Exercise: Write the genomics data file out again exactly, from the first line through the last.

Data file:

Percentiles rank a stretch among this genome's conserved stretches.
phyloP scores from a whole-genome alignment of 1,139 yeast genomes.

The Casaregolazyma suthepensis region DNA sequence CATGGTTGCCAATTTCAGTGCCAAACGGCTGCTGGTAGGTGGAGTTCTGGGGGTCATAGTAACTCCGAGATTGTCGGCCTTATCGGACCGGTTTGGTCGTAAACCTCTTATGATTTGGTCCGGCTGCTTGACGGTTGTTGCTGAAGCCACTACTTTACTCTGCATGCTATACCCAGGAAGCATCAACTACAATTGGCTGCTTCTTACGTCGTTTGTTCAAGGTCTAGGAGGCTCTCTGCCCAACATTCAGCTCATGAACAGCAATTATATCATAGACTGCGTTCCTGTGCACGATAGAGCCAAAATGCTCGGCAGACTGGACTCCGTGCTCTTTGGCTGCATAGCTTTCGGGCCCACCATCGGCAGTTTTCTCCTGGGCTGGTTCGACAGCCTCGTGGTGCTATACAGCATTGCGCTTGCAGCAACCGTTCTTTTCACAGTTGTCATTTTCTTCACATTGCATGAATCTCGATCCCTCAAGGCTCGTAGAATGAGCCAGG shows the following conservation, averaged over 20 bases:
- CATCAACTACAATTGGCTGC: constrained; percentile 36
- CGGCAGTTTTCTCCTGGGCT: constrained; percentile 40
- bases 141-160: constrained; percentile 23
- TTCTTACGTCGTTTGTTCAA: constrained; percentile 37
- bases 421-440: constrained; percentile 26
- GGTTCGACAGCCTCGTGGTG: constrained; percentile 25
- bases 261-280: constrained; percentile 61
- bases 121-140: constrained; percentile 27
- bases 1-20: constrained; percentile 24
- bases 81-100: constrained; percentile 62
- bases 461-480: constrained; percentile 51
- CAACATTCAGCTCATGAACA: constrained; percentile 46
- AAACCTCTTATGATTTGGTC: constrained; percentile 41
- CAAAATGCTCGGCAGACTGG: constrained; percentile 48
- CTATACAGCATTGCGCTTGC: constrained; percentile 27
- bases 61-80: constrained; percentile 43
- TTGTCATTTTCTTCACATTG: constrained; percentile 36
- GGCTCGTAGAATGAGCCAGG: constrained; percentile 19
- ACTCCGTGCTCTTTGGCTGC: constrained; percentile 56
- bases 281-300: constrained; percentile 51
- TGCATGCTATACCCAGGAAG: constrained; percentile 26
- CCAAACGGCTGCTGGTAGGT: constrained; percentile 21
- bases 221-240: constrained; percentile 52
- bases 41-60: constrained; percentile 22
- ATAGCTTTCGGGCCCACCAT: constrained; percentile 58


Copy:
Percentiles rank a stretch among this genome's conserved stretches.
phyloP scores from a whole-genome alignment of 1,139 yeast genomes.

The Casaregolazyma suthepensis region DNA sequence CATGGTTGCCAATTTCAGTGCCAAACGGCTGCTGGTAGGTGGAGTTCTGGGGGTCATAGTAACTCCGAGATTGTCGGCCTTATCGGACCGGTTTGGTCGTAAACCTCTTATGATTTGGTCCGGCTGCTTGACGGTTGTTGCTGAAGCCACTACTTTACTCTGCATGCTATACCCAGGAAGCATCAACTACAATTGGCTGCTTCTTACGTCGTTTGTTCAAGGTCTAGGAGGCTCTCTGCCCAACATTCAGCTCATGAACAGCAATTATATCATAGACTGCGTTCCTGTGCACGATAGAGCCAAAATGCTCGGCAGACTGGACTCCGTGCTCTTTGGCTGCATAGCTTTCGGGCCCACCATCGGCAGTTTTCTCCTGGGCTGGTTCGACAGCCTCGTGGTGCTATACAGCATTGCGCTTGCAGCAACCGTTCTTTTCACAGTTGTCATTTTCTTCACATTGCATGAATCTCGATCCCTCAAGGCTCGTAGAATGAGCCAGG shows the following conservation, averaged over 20 bases:
- CATCAACTACAATTGGCTGC: constrained; percentile 36
- CGGCAGTTTTCTCCTGGGCT: constrained; percentile 40
- bases 141-160: constrained; percentile 23
- TTCTTACGTCGTTTGTTCAA: constrained; percentile 37
- bases 421-440: constrained; percentile 26
- GGTTCGACAGCCTCGTGGTG: constrained; percentile 25
- bases 261-280: constrained; percentile 61
- bases 121-140: constrained; percentile 27
- bases 1-20: constrained; percentile 24
- bases 81-100: constrained; percentile 62
- bases 461-480: constrained; percentile 51
- CAACATTCAGCTCATGAACA: constrained; percentile 46
- AAACCTCTTATGATTTGGTC: constrained; percentile 41
- CAAAATGCTCGGCAGACTGG: constrained; percentile 48
- CTATACAGCATTGCGCTTGC: constrained; percentile 27
- bases 61-80: constrained; percentile 43
- TTGTCATTTTCTTCACATTG: constrained; percentile 36
- GGCTCGTAGAATGAGCCAGG: constrained; percentile 19
- ACTCCGTGCTCTTTGGCTGC: constrained; percentile 56
- bases 281-300: constrained; percentile 51
- TGCATGCTATACCCAGGAAG: constrained; percentile 26
- CCAAACGGCTGCTGGTAGGT: constrained; percentile 21
- bases 221-240: constrained; percentile 52
- bases 41-60: constrained; percentile 22
- ATAGCTTTCGGGCCCACCAT: constrained; percentile 58